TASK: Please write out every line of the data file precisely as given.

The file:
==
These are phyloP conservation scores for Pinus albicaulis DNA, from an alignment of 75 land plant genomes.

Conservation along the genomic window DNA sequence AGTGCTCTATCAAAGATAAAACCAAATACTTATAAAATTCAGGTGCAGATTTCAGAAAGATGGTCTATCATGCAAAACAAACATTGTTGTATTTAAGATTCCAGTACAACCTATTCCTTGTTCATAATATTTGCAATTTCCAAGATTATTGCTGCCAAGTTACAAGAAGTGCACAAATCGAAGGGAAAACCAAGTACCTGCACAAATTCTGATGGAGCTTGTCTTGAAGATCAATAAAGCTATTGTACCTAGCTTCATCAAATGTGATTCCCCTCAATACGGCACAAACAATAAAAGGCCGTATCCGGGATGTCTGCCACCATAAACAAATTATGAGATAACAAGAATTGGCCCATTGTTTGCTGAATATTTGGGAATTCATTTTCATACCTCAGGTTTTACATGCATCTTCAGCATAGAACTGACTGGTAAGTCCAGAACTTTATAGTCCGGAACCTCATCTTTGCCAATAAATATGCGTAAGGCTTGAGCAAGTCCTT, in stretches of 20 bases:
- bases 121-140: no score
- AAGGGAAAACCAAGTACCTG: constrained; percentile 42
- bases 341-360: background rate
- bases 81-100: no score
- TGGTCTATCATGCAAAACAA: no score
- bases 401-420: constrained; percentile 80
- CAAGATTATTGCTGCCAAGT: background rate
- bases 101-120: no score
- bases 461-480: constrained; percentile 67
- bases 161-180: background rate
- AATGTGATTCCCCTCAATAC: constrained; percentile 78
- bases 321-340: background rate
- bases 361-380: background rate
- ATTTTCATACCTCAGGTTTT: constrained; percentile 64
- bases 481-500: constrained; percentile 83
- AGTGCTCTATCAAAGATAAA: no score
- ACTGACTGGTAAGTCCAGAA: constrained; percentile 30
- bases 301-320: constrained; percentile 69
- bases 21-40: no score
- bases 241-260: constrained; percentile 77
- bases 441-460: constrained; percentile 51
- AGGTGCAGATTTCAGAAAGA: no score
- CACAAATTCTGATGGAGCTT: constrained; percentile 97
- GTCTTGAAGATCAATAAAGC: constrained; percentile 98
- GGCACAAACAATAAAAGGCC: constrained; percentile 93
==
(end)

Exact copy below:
These are phyloP conservation scores for Pinus albicaulis DNA, from an alignment of 75 land plant genomes.

Conservation along the genomic window DNA sequence AGTGCTCTATCAAAGATAAAACCAAATACTTATAAAATTCAGGTGCAGATTTCAGAAAGATGGTCTATCATGCAAAACAAACATTGTTGTATTTAAGATTCCAGTACAACCTATTCCTTGTTCATAATATTTGCAATTTCCAAGATTATTGCTGCCAAGTTACAAGAAGTGCACAAATCGAAGGGAAAACCAAGTACCTGCACAAATTCTGATGGAGCTTGTCTTGAAGATCAATAAAGCTATTGTACCTAGCTTCATCAAATGTGATTCCCCTCAATACGGCACAAACAATAAAAGGCCGTATCCGGGATGTCTGCCACCATAAACAAATTATGAGATAACAAGAATTGGCCCATTGTTTGCTGAATATTTGGGAATTCATTTTCATACCTCAGGTTTTACATGCATCTTCAGCATAGAACTGACTGGTAAGTCCAGAACTTTATAGTCCGGAACCTCATCTTTGCCAATAAATATGCGTAAGGCTTGAGCAAGTCCTT, in stretches of 20 bases:
- bases 121-140: no score
- AAGGGAAAACCAAGTACCTG: constrained; percentile 42
- bases 341-360: background rate
- bases 81-100: no score
- TGGTCTATCATGCAAAACAA: no score
- bases 401-420: constrained; percentile 80
- CAAGATTATTGCTGCCAAGT: background rate
- bases 101-120: no score
- bases 461-480: constrained; percentile 67
- bases 161-180: background rate
- AATGTGATTCCCCTCAATAC: constrained; percentile 78
- bases 321-340: background rate
- bases 361-380: background rate
- ATTTTCATACCTCAGGTTTT: constrained; percentile 64
- bases 481-500: constrained; percentile 83
- AGTGCTCTATCAAAGATAAA: no score
- ACTGACTGGTAAGTCCAGAA: constrained; percentile 30
- bases 301-320: constrained; percentile 69
- bases 21-40: no score
- bases 241-260: constrained; percentile 77
- bases 441-460: constrained; percentile 51
- AGGTGCAGATTTCAGAAAGA: no score
- CACAAATTCTGATGGAGCTT: constrained; percentile 97
- GTCTTGAAGATCAATAAAGC: constrained; percentile 98
- GGCACAAACAATAAAAGGCC: constrained; percentile 93